As part of the USDOT effort, the Federal Highway Administration's (FHWA) Office of Safety Research & Development conducted three workshops in April 2005 on ITS technologies to reduce pedestrian injuries and fatalities. Held at FHWA's Turner-Fairbank Highway Research Center in McLean, VA, the workshops included discussions of potential operational concepts and features to enhance pedestrian safety. The purpose was to solicit ideas for improvements, identify research needs, and obtain feedback from various groups of pedestrian safety experts.
Participants in the first FHWA workshop comprised representatives from State and local jurisdictions that have implemented pedestrian-detection technologies. Participants provided generally positive feedback on the nine ITS-based operations technologies discussed at the workshop but gave their highest ratings to three: automatic pedestrian-detection technologies to replace or complement the pushbutton callboxes pedestrians use today, countdown signal timers that tell pedestrians how much time they have to cross the street, and headstart signals at street corners that allow pedestrians time to cross the street before traffic making right or left turns move into the crosswalk. In addition to giving favorable ratings to these technologies, participants agreed that the accuracy and reliability of pedestrian-detection systems need to be improved before the systems can be deployed widely.
|Countdown signals like the one shown above enhance safety by letting pedestrians know how many seconds they have left until the light changes. (Photo Credit: ITE Bicycle Pedestrian Council)|
At the second FHWA workshop, pedestrian safety advocates offered additional feedback, including a preference for the concept of automatically extending a red light when pedestrians are still in the crosswalk at the end of the pedestrian phase. They also liked countdown signal timers but said that signals should also have audible cues for the visually impaired. In addition, the participants thought that transportation agencies need to better enforce the standards that specify sufficient crossing times. Workshop participants generally agreed that pedestrians need feedback from both new and existing systems to let them know that the system is working and that they have been detected.
Participants in the third workshop were experts conducting research on technologies for potential use in pedestrian-detection systems. The experts discussed a range of technologies used for pedestrian detection, including far infrared, near infrared, radar, and video image processing. Most of the experts agreed that video image processing, a procedure in which images are captured by a video camera and analyzed by computer, holds the most promise for pedestrian detection. Because every technology has limitations, the experts also agreed that using a combination of sensing technologies will likely be the best approach for pedestrian detection.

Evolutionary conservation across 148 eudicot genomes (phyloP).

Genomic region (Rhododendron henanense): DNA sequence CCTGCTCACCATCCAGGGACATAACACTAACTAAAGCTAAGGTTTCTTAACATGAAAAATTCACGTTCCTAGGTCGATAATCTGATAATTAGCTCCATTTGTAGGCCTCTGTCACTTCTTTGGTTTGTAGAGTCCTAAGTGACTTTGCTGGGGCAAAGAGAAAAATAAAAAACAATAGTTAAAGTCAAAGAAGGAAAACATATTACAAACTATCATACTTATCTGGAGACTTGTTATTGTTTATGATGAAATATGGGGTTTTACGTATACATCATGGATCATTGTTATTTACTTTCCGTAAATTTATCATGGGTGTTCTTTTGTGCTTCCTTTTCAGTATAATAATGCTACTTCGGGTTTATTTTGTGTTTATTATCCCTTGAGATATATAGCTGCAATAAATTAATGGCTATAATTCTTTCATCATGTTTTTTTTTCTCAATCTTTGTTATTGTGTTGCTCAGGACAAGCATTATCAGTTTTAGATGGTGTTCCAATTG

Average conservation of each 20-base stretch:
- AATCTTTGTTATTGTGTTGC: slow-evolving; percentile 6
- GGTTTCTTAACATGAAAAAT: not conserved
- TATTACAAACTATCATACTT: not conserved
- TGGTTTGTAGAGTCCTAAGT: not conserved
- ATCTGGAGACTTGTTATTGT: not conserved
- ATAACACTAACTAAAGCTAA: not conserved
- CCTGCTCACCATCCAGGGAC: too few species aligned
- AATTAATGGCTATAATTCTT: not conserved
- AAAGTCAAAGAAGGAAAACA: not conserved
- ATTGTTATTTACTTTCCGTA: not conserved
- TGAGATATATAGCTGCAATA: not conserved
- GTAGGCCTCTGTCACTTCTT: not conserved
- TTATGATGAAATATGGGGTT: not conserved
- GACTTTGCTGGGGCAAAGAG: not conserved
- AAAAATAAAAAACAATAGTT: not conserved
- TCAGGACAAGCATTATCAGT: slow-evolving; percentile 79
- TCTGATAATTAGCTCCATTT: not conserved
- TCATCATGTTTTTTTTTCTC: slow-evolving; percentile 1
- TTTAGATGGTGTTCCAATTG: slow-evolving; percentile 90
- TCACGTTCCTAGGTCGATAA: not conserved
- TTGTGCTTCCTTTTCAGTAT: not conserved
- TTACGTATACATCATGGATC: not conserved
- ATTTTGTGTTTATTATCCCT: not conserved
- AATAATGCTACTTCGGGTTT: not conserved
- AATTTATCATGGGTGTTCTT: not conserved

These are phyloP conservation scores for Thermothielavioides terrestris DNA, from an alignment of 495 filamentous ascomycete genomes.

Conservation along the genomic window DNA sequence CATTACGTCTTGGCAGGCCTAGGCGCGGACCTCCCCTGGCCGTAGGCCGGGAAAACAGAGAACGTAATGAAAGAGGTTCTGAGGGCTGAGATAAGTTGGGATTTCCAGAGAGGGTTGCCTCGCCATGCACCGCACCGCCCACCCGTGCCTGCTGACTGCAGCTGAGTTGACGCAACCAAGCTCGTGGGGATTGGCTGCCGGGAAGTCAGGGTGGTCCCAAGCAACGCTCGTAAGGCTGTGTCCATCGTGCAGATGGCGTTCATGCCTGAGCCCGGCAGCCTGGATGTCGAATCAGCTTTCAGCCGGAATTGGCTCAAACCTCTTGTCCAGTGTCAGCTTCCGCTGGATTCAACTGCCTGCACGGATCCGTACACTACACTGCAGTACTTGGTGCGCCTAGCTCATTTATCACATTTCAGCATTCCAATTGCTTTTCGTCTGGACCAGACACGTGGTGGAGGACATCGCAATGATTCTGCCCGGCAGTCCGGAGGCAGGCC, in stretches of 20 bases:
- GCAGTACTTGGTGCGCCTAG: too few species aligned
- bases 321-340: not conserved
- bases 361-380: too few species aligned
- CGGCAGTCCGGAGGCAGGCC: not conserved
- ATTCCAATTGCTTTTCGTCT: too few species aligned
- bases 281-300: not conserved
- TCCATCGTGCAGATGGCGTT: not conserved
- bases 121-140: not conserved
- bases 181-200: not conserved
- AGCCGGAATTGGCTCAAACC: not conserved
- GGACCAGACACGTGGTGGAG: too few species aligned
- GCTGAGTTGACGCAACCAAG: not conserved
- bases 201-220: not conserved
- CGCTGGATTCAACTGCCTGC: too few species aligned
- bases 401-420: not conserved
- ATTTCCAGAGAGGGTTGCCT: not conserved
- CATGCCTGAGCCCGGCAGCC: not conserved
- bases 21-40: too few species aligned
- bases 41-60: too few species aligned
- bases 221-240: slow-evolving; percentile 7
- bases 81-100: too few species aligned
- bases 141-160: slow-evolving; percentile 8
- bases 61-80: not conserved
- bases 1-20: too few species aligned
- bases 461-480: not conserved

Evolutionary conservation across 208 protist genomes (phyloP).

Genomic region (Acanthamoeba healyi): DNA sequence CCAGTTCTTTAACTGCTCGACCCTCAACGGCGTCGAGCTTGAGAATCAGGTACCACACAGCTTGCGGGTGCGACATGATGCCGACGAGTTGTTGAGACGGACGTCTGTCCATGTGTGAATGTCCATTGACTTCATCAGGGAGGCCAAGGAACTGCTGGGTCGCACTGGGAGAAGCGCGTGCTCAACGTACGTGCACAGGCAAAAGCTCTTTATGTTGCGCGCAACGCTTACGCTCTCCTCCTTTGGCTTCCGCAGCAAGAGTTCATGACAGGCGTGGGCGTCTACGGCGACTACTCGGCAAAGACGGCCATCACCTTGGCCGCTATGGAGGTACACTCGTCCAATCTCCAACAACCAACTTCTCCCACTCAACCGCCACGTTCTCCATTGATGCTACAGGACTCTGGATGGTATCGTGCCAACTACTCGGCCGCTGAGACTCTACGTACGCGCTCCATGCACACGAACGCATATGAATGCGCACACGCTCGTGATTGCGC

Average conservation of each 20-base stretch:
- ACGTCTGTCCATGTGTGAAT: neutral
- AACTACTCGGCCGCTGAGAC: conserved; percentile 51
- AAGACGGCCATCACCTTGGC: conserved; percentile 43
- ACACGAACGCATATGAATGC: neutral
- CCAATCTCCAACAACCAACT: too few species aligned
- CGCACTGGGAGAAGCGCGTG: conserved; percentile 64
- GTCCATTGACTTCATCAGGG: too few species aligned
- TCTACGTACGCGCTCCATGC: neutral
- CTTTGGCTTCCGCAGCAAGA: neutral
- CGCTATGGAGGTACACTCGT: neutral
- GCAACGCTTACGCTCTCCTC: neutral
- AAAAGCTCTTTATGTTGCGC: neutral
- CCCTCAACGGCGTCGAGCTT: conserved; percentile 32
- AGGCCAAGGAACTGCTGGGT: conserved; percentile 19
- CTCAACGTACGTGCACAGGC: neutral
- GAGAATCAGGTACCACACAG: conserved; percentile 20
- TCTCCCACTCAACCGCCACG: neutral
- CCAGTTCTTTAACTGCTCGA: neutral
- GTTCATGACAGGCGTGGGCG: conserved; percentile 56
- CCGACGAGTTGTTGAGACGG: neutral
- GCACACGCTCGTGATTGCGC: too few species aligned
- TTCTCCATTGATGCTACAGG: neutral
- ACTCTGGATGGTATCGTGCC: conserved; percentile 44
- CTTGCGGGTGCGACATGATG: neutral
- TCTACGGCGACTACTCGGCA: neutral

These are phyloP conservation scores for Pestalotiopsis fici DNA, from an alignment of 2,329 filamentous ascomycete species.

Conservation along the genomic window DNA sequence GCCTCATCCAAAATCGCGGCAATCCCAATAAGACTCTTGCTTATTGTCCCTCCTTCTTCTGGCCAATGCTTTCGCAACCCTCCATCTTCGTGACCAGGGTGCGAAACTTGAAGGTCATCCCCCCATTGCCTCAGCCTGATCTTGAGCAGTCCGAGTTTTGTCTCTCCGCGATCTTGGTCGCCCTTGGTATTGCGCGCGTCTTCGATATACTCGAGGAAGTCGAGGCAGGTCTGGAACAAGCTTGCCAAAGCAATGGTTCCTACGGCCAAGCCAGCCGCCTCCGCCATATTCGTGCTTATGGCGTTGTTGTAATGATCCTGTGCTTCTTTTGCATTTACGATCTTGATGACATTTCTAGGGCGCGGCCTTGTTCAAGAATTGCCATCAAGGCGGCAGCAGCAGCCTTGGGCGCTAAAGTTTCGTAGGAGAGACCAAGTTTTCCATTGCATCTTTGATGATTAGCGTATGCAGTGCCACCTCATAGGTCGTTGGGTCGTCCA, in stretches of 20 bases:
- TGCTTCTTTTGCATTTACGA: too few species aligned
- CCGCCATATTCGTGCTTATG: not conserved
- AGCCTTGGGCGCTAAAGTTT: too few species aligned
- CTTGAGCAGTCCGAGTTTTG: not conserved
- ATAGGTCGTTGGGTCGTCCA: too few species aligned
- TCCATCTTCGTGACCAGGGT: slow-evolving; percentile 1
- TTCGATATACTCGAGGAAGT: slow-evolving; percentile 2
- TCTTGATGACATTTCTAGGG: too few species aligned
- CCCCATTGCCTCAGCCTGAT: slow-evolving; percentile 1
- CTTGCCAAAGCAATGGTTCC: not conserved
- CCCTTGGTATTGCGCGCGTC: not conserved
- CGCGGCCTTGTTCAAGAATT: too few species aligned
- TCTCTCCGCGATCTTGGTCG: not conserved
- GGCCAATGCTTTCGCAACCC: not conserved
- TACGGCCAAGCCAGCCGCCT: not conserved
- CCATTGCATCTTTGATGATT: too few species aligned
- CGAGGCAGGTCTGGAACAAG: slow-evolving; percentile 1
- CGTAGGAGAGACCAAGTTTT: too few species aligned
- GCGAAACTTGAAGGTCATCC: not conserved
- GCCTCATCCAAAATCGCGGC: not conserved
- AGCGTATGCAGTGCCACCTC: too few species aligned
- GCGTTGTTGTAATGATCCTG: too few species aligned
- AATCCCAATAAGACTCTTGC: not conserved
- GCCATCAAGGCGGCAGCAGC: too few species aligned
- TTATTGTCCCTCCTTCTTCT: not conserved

Ann Do 202-493-3319 firstname.lastname@example.org
With traffic congestion growing and fewer new arterials being built, the need to manage roadway access effectively is increasingly important. Access management is the systematic control of the location, spacing, design, and operation of driveways, median openings, interchanges, and street connections to direct where motorists enter and exit from roadways. It also encompasses design treatments of medians and auxiliary lanes, and the appropriate spacing of traffic signals. By managing roadway access, government agencies can reduce traffic congestion, increase safety, extend the lives of major roadways, and support alternative transportation modes such as bicycling.
To help transportation specialists obtain the latest resources on access management, the Federal Highway Administration (FHWA) is offering free copies of the new Access Management DVD/CD-ROM Library. The two-disk set, which includes one DVD and one CD, is a 28,000-page compendium of all of the resources presented at the six National Access Management Conferences held since 1993. FHWA, which helps fund the biennial meetings, compiled the DVD/CD library after the most recent conference in August 2004 in Kansas City, MO, and is distributing the set in partnership with the conference host, the Transportation Research Board (TRB) Committee ADA70 on Access Management.
The DVD and CD each contain the proceedings from the Sixth National Conference on Access Management in 2004, including 11 audiovisual presentations given at the conference. The DVD and CD also contain a variety of brochures, handbooks, and reports, including eight National Cooperative Highway Research Program reports on access management topics.
In addition to the resources included on both disks, the DVD also features the proceedings from the first five TRB access management conferences and eight short videos on access management topics produced by FHWA, the Missouri and Florida Departments of Transportation, and other organizations. Both disks feature interactive search menus that enable users to look for resources by title, author, and subject.
For information on the Seventh National Conference on Access Management, scheduled for August 13-16, 2006, in Park City, UT, visit www.accessmanagement.gov. For free copies of the Access Management DVD/CD-ROM Library and the 2003 TRB Access Management Manual (limited number of free manuals available), contact:
Neil Spiller email@example.com